A crush of Texas universities announced this week that they are moving to online classes after spring break to avoid spread of the new coronavirus, but the University of Texas at Austin will continue to offer at least some in-person instruction. On Thursday, university leaders explained it's a delicate balance between safety and ensuring students have access to the resources they need.
On Wednesday, the school announced it would extend spring break a week and then shift some lectures online.
When asked why UT-Austin took a more tempered approach — compared with other schools that will administer all classes exclusively online and, in some cases, ask students to move out for the remainder of the semester — University President Gregory Fenves said the administration wants to ensure all students are able to graduate on time and any who rely on the campus for accommodations and other resources don’t suffer.
“For many of our students, this is their home. This is where they live; this is where they work,” Fenves said. “We have 10,000 students who expect to graduate. ... These are students who are going to go on and contribute to society. Interrupting that graduation, interrupting getting a degree from the University of Texas has tremendous consequences on a large number of our students.”
He also noted that logistically, some classes can't be replicated online.
In the case of courses like science labs, performing arts and others, the university is looking at “reconfiguring classroom space” and using “alternative instructional modes,” Fenves said. For example, a lab with 15 students that typically meets once a week may instead meet three times a week with five students each, he explained.
However, in 500-person lectures where social distancing isn't feasible, online instruction will be mandatory, said Executive Vice President and Provost Maurie McInnis.
The campus and its libraries will remain open, so students who stay will have internet and computer access.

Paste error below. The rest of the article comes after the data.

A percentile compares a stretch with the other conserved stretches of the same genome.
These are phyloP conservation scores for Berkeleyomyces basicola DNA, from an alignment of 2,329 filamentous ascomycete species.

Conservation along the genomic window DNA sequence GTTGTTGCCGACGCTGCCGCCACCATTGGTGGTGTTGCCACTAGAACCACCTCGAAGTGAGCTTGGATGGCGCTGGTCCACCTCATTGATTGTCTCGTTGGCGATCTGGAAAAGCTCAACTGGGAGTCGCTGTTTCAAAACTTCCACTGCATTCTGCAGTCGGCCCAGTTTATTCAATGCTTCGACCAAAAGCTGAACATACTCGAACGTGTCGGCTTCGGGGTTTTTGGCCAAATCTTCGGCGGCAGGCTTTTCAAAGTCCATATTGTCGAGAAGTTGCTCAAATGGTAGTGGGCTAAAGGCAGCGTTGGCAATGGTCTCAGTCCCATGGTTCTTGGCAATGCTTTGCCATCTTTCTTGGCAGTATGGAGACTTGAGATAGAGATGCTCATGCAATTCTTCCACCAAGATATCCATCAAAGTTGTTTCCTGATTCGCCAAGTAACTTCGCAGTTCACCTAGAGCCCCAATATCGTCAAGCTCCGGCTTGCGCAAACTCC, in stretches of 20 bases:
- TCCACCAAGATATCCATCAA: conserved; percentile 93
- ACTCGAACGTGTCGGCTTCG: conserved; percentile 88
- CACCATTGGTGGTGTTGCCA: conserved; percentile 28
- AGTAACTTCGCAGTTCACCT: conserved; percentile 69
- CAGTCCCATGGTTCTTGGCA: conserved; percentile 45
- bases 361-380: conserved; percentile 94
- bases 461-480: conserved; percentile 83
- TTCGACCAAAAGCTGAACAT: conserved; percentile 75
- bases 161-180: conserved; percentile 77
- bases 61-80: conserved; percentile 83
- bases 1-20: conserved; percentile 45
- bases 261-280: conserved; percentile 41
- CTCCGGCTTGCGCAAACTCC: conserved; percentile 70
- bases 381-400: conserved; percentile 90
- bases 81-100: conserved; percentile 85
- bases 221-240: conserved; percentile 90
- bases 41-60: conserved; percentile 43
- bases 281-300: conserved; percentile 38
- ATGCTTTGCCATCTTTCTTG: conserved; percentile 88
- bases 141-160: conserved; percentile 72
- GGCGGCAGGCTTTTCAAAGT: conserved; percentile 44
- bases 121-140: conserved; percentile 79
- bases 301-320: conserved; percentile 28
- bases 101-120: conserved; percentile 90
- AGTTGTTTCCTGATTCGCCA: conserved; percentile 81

Although degrees will be awarded, it’s too early to know how commencement will be impacted, Fenves said. There are no plans to extend the semester to make up for the lost week of instruction.
Fenves said administrators are working with human resources to put flexible policies in place for faculty and staff, some of whom may need to work from home or take time off. Events in the Bass Concert Hall and the Frank Erwin Center are canceled for at least two weeks, and campus visits by prospective students will be replaced by virtual experiences.
All university-sponsored travel will be suspended for employees until April 30, and university-sponsored international travel for students is banned through summer, effective Friday. Students studying abroad have been recalled, and those who plan to engage in personal travel will be asked to self-report to the university for monitoring purposes.
The university's home sporting events will also be played without fans in attendance through March 22. Its athletics teams will continue to "travel to road competitions as scheduled at this time," according to its website.
“We recognize that these changes are very disruptive to our students and faculty in the middle of a very busy semester of learning, search and discovery here on the Forty Acres,” Fenves said. “But we’re also mindful of the very serious public health concerns and the health of our community.”